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Podcast: Going to the UN Committee Against Torture to Call Attention to Rampant Police Violence

Page May, We Charge Genocide organizer

Chicago police officers have shot over three hundred people in the past five years. They have killed at least 89 people, predominantly people of color, in that same period. They have used force and received an astounding number of complaints about brutality from citizens in Chicago. Yet, Chicago police seem to enjoy a stunning level of immunity from accountability and justice.

In response to systematic police brutality and misconduct, a group of young organizers have formed a group called We Charge Genocide, which has submitted a “shadow report” to the United Nations Committee Against Torture (CAT) to call attention to police violence and further expose the issue as a violation of the anti-torture treaty. Organizers will, in fact, be traveling to Geneva in November to present their report to the UN Committee.

Page May, organizer with We Charge Genocide, joined “Unauthorized Disclosure” this week to talk about the group’s “shadow report” to the UN Committee Against Torture and the process of putting it together. She discusses police militarization, sexual assault by police, mass detention and harassment in the context of a system with a history that goes all the way back to the days of slavery in the United States. She also addresses where the name comes from, its historical basis and how it helps frame the group’s organizing efforts.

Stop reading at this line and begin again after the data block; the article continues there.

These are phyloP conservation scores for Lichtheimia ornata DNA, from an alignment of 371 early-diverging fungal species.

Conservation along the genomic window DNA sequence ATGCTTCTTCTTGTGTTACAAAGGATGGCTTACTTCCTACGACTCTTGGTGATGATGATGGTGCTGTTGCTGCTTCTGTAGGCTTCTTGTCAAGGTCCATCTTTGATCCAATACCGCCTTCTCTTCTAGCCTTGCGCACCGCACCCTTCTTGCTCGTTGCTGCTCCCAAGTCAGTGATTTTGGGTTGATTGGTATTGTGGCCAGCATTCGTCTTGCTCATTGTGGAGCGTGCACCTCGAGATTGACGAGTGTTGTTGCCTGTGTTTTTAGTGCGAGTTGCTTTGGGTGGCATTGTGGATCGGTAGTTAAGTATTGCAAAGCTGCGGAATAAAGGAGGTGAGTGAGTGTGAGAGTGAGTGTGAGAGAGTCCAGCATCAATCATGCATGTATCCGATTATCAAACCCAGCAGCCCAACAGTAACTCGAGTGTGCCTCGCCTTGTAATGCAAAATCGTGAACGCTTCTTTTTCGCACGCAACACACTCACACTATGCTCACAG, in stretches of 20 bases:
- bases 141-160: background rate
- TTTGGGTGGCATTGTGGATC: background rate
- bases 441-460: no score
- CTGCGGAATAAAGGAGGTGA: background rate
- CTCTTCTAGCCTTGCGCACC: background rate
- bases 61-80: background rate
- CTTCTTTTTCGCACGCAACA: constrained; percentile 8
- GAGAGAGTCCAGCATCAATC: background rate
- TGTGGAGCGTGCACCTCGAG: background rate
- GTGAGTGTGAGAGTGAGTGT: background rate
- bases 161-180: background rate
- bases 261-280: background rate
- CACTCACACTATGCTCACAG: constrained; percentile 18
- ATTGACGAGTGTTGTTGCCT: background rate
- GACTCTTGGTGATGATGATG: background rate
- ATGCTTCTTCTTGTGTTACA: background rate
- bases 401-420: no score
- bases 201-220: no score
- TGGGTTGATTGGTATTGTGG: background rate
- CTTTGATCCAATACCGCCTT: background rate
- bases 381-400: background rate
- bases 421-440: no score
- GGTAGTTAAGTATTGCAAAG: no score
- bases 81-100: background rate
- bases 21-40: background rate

In the discussion portion, we discuss Israel closing the Al Aqsa mosque, US military plans to deploy “advisers” to the Anbar province in Iraq and the FBI impersonating repairmen and media organization, accused cop killer Eric Frein’s capture, and Josh Rogin and Eli Lake’s new job with Bloomberg.

The podcast is available on iTunes for download. For a link (and to download), go here. Click on “go here” and a page will load with the audio file of the podcast that will automatically start playing so you can listen to the interview.

Also, below is a player for listening to the podcast. You can listen to the podcast this way or you can go to iTunes and find the podcast listed there.

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Below is a partial transcript of the interview.

KEVIN GOSZTOLA: Why don’t you talk about how you came to this project and what we We Charge Genocide is and the historical basis for We Charge Genocide?